Knowledge is Power is an internet podcast show that covers local politics in the Daejeon area. Set up by Mr. Chinho Jung in 2017, it is a non-profit organization that aims to provide a space for the empowerment of Daejeon citizens.
The Education Center for Peace and Unification is a cultural center in Daejeon promoting peace and reunification. They offer education on topics such as ‘division and unification’ and ‘inter-Korean relations’. Mr. Jaegeun Im, an instructor, is the film’s narrator.
To learn more please contact Dr. David Miller on firstname.lastname@example.org
Read SPUTTOR 5 here
In my post on ‘human anticipation’ I noted that history in SPUTTOR is associated early on with blue and a sense of the ‘intangible’. This is against the irretrievable history in Richter earlier. There is hope to be squeezed out of contemporary conditions, but this hope is not something that is easily located. In “Complexity Manifold 2” Fisher writes of ‘the aesthetic swerve’ as fundamental in this context. This is a phrase taken from Joan Retallack’s The Poethical Wager (2003) who in turn borrowed it from Epicurus. For Retallack aesthetic swerves are necessary devices to jolt readers out of complacency. During “Complexity Manifold 2” Fisher quotes Retallack defining a ‘poethics’ as ‘what we make of events as we use language in the present’, or ‘how we continuously create an ethos of the way in which events are understood’. ‘Swerves’ are necessary because they ‘dislodge us from reactionary allegiances and nostalgias’. History is only ‘retrievable’ if formal concessions are made towards recognizing this situation. Otherwise poetry remains just another form of ‘self deceit’, something resistant to interpreting the conditions that surround it. Indeed, there seems little point in writing if the goal is to simply reassert a reality that has a chokehold on the truth. But the medium of poetry seems especially resistant to attempts at ‘innovation’ in the popular mind. It must be a region of comforting traits where language conforms to preconceived notions of what poetry is. Retallack contrasts this view with commonly accepted perspectives on the role of science in public life. ‘There are numerous versions of these qualms about the efficacy of experimental thought’, she writes, ‘except in the sciences, where it is seen as the nature of the enterprise’ (5). These arguments are well-rehearsed. ‘Give up the poem’, as William Carlos Williams famously put it in Paterson, ‘give up the shilly-shally of art’. The parallels to Fisher’s own work are immediately striking. ‘He had become the subject of the manifestation of truth’, writes Fisher of his own predicament, ‘when and only when he disappeared or he destroyed himself as a real body or a real existence’. But this isn’t the immediately recognizable ‘death of the author’. Instead of ‘disappearing’ completely any tyrannical hand is rendered diffuse over a greater area. As Retallack insists, ‘agency’ must be seen in ‘the context of sustained projects’, where ‘swerves occur, but which one guides with as much awareness as possible’ (3). These ‘alternative kinds of sense’ result in an entirely different order of perception. ‘Control isn’t bad’, as Fisher once explained in reference to the scientist Arthur Eddington, ‘if it’s your own control over your own self’ (51).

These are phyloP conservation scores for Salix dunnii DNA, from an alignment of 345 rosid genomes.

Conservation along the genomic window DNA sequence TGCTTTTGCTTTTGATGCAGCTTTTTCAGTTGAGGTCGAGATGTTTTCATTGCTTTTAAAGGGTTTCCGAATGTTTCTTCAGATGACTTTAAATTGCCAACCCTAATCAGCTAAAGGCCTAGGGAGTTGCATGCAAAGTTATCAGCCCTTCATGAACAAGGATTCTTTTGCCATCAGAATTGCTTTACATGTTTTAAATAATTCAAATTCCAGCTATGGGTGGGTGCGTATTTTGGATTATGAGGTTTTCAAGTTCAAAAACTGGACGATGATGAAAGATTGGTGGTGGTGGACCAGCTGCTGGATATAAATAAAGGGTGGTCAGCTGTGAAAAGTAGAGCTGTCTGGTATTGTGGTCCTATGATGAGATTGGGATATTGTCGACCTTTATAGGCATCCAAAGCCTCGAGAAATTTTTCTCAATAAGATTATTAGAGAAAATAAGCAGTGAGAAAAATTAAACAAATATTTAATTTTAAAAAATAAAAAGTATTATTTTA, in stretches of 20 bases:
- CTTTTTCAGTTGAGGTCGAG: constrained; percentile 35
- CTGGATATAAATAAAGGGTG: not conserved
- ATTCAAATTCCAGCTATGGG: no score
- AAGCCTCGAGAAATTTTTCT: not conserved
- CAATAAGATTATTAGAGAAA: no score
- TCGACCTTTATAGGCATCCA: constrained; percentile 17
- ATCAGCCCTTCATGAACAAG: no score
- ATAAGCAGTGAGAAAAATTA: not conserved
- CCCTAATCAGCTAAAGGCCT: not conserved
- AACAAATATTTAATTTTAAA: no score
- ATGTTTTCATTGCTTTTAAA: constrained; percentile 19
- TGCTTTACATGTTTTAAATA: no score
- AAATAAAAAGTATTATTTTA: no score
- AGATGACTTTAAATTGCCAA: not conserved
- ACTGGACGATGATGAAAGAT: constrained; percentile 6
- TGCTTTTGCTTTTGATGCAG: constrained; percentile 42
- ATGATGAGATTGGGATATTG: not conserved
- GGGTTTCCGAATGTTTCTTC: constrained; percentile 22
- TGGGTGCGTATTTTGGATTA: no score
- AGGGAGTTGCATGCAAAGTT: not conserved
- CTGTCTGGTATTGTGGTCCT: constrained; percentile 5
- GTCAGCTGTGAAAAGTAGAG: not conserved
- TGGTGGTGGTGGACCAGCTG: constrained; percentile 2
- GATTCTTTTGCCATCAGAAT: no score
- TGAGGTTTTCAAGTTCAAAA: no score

With this knowledge the blue in SPUTTOR stands for the unknowable qualities of meaning beyond human perception. The mark of the author, in opposition, will always be red. Any trace of personality is embargoed from the start. The author is not erased, but ‘damaged’ from the outset. On pages 26 to 27 the guide is Walter Benjamin, who famously examined the possibility of interrupting monolithic historical narratives through what he termed aesthetic ‘shocks’. ‘The present’, as Benjamin had it, ‘is an enormous abridgement’. ‘The history of civilized mankind’, as he paraphrased the words of a “modern biologist” during his “Theses on the Philosophy of History”, ‘would fill one fifth of the last second of the last hour’ (255). As already made clear, such a ‘revisioning’ is a major focus of SPUTTOR itself. As Fisher writes of the current epoch, we are at the very end point at which a plan for the resuscitation of human history will ever emerge:
This period of stability, the Holocene (entirely recent stability) is almost certainly now under threat. A new era has arisen, the Anthropocene (human recent, coined by Paul Crutzen) in which human actions have become the main driver of global environmental change since the industrial revolution in Europe. Johan Rockström and 28 colleagues (including Crutzen) from the Stockholm resilience centre, propose a framework based on “planatery boundaries”. These boundaries define the safe operating space for humanity with respect to the earth system, and are associated with the planet’s biophysical subsystems or processes.